The Driven fantasy garage challenge
Search Driven for vehicles for sale
It’s a dinner party favourite: you have a budget of $500,000, so what cars would you have in your fantasy garage? Not only does the game reveal a lot about your dinner companions’ taste in vehicles but it can also be a psychology test – as you’ll see from the answers in the following pages. I asked Driven writers David Linklater, Mathieu Day and Damien O’Carroll for their fantasy garage picks. But there were a few rules, including one stipulating that the budget of $500,000 had to cover new vehicles available in New Zealand. Then I felt generous and gave them a limitless budget to buy one vehicle – but despite the name “fantasy garage”, it had to be a real vehicle, so no KITT or Millennium Falcon.
Go to our Facebook page DrivenNZ and tell us what vehicles you’d have in your fantasy garage.
Liz Dobson's fantasy garage
Although I’m often asked what vehicle I’d buy (answer: whatever my bank manager would allow me), the fantasy garage decisions are tough.
Originally I picked the Aston Martin Vanquish but as my favoured model cost $468,001, I had to revise my line-up to avoid having a very small fantasy garage.
So in prime position is the BMW i8 ($278,000), a vehicle I’ve coveted since I first saw it in Munich. Not only is the vehicle visually stunning (so much so that I’d probably have it sitting in the lounge of my fantasy mansion), but also it’s fabulous to drive – and despite having seen it and driven it a few times now, it still turns my head.
To drive to my fantasy bach I’d pick the Porsche Macan ($156,000) turbo, of course, to tow my fantasy boat. Again, it’s a visually stunning vehicle and the luxury SUV is the right size for my needs.
One of these years my teenage kids will get their learners’ licences so I’ll need a car for them to learn in. I’ve picked the Mazda2 GSX ($24,245).
It is in the fantasy garage because of its impressive array of safety features, such as blind spot monitoring, that my learners will need when navigating Auckland’s frantic roads.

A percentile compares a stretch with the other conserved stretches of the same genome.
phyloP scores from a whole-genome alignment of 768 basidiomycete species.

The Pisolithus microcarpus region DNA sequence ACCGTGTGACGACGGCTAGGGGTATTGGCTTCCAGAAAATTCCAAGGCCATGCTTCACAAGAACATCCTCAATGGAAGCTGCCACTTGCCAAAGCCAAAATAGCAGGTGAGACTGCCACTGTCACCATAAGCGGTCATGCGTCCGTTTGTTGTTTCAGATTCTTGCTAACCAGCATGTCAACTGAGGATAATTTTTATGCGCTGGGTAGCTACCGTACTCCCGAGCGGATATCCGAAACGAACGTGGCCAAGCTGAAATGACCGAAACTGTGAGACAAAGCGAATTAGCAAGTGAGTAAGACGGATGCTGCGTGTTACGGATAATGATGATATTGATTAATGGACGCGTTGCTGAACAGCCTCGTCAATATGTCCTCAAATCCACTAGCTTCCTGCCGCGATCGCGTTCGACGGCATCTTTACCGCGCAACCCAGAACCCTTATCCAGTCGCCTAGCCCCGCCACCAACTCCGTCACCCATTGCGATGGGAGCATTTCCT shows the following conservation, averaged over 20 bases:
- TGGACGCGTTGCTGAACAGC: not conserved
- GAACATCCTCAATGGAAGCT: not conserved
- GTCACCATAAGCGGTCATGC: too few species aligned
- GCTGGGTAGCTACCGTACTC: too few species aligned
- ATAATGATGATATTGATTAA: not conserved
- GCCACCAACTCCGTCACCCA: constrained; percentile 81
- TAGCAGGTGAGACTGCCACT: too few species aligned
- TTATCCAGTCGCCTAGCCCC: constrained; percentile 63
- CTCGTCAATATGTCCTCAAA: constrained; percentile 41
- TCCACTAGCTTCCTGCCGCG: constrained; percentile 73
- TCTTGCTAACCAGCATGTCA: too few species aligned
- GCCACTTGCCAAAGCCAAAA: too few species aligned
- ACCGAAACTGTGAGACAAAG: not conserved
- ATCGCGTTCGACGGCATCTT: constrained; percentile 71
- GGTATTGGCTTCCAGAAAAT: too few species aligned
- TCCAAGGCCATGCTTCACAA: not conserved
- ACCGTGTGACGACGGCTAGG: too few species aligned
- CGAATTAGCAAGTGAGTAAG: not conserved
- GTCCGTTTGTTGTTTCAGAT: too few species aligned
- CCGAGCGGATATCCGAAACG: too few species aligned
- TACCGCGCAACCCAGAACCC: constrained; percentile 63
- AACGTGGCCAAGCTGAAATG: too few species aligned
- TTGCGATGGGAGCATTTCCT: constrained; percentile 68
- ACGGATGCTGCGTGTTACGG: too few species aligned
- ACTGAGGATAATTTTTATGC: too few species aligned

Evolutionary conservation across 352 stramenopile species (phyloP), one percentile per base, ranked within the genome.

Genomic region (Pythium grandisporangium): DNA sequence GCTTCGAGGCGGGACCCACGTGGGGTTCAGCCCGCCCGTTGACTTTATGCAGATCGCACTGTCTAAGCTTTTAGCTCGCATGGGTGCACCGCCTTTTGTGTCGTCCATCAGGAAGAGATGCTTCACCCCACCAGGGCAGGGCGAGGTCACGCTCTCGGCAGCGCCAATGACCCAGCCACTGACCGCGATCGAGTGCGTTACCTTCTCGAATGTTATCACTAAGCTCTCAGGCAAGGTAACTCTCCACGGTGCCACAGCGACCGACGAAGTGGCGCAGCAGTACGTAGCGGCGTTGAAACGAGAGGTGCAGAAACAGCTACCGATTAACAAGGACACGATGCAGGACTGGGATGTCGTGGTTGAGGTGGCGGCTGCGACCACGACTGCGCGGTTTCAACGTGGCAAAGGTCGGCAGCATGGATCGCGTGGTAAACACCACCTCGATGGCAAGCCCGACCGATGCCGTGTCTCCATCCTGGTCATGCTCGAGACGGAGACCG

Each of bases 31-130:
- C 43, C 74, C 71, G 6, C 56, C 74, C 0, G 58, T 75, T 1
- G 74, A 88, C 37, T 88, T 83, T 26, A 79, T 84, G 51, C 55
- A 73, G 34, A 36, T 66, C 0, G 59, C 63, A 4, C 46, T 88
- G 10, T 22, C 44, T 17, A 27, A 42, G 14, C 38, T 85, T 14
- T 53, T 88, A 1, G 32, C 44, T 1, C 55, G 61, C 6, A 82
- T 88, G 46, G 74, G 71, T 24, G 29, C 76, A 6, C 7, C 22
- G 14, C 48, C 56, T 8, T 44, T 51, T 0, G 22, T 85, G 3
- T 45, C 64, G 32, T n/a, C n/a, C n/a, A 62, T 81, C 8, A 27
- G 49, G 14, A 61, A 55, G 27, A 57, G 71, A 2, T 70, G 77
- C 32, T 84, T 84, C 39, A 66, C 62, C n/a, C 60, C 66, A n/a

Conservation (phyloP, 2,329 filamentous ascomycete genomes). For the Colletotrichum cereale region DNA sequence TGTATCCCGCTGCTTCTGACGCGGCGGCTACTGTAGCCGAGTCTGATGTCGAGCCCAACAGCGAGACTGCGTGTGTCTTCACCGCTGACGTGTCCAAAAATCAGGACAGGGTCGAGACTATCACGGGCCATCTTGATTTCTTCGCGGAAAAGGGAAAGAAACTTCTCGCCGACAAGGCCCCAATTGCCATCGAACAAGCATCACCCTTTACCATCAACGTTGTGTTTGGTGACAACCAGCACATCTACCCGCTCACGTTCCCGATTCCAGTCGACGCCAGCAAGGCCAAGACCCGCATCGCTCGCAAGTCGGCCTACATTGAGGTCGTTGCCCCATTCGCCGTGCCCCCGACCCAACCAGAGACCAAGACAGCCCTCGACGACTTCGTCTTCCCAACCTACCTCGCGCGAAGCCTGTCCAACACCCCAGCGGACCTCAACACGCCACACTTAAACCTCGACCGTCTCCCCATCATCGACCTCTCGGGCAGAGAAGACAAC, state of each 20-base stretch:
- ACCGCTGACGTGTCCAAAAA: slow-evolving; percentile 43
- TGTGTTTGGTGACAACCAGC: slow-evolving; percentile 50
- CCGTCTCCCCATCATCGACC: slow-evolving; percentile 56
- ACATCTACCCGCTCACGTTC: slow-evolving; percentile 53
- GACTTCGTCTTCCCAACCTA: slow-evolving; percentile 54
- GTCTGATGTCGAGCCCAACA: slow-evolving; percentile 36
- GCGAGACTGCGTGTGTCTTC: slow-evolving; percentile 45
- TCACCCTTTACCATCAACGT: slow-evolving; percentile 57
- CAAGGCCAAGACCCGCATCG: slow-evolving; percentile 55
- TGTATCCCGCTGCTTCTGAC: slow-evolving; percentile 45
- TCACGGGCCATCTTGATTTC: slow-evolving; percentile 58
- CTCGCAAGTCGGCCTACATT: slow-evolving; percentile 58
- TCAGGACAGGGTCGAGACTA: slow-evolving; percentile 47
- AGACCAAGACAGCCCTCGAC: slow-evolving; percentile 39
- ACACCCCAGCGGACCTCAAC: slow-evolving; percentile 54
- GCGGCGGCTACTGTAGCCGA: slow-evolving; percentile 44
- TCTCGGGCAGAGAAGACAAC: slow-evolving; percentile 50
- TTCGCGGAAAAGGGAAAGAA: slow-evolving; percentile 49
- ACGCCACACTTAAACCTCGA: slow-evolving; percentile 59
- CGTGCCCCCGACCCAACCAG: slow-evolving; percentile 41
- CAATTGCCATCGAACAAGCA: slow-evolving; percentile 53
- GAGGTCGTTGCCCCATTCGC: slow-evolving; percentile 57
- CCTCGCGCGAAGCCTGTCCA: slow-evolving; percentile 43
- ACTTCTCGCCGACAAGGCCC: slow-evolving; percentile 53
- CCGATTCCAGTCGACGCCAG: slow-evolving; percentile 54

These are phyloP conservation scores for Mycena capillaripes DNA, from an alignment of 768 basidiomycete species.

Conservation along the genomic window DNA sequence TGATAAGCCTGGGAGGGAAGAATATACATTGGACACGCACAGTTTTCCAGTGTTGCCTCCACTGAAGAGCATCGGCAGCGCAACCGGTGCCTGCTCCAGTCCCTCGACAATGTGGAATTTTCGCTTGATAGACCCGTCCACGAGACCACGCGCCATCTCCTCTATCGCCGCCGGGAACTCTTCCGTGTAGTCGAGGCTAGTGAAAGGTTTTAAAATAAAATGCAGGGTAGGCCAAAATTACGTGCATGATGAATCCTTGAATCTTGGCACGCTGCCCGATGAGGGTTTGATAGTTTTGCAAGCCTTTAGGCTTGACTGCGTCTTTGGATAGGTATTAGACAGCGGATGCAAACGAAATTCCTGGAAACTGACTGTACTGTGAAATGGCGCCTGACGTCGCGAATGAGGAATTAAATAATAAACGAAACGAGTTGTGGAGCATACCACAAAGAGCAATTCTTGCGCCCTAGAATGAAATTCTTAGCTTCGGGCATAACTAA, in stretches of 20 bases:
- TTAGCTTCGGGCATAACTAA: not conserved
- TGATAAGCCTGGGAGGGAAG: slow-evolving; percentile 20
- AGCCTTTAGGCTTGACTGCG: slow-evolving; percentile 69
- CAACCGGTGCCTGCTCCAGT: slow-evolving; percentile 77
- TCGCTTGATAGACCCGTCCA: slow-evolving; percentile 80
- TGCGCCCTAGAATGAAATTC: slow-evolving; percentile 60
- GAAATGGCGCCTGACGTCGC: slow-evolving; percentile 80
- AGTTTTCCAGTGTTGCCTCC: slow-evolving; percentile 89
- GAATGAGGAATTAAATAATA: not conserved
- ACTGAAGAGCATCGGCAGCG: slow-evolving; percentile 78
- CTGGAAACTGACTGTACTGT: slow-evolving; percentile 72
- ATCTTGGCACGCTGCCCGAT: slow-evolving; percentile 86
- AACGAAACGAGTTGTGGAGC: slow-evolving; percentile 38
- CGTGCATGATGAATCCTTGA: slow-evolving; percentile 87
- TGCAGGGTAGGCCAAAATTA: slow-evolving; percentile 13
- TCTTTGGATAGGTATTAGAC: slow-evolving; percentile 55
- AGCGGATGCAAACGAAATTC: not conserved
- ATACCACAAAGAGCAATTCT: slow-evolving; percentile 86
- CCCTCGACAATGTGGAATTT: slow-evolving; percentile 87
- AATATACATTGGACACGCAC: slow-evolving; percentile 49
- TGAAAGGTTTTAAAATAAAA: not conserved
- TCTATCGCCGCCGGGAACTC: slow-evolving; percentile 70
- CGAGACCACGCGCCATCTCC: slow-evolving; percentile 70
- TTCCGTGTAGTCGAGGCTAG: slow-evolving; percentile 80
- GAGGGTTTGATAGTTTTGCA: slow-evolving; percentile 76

The rest of the budget will cover an electric charger for my i8 and driving lessons for my teens – because even in fantasy land, I don’t have the patience (or nerves) to teach them to drive.
The Mercedes-Benz 300SL roadster
It was tempting to pick the Vanquish (or even the “James Bond” Aston Martin DB5), but instead I’ve picked a 1950s Mercedes-Benz 300SL roadster.
I know, I know the Gullwing is the sensible choice (especially with the prices the rare sports car is fetching at auctions), but I love roadsters and this model is one of the most beautiful classic cars.
Mathieu Day's fantasy garage
For me a couple of cars in the garage just won’t be enough. Specialised vehicles just have a joy to them that you can’t get from a Jack-of-all-trades type vehicle. So my method instead of going for a few expensive vehicles was to go for multiple affordable ones. More is always better after all.
When it comes to a family workhorse the Ford Ranger Wildtrak ($65,140 for the manual transmission) is an eye catcher. Practical and good looking, NZ’s top selling ute of 2014 definitely would take a spot in the driveway, if not the garage.
The dream garage would also need something special for my fiancee. The Mazda CX-3 diesel Limited ($42,595) would give her plenty of modern features such as parking sensors and five-star safety in an easy-to-drive package. Soul Red paint adds an extra $250 but is worth far more than that. She loves the colour, too, which is always a plus. Add to that all-wheel drive, diesel economy and nicely appointed interior and she’ll be well sorted.
For personal commuting duties I would enlist the Yamaha R3 motorbike ($7999) for the task. With a 320cc parallel twin engine and excellent chassis it would be the perfect fun daily commuter cum back-road bandit when the mood strikes.
Starting off the fun side of the garage would be the Jaguar F-Type R convertible ($200,000). Every garage needs a convertible and while the Jag looks better in coupe form you just can’t beat the soundtrack of the V8 powered F-Type.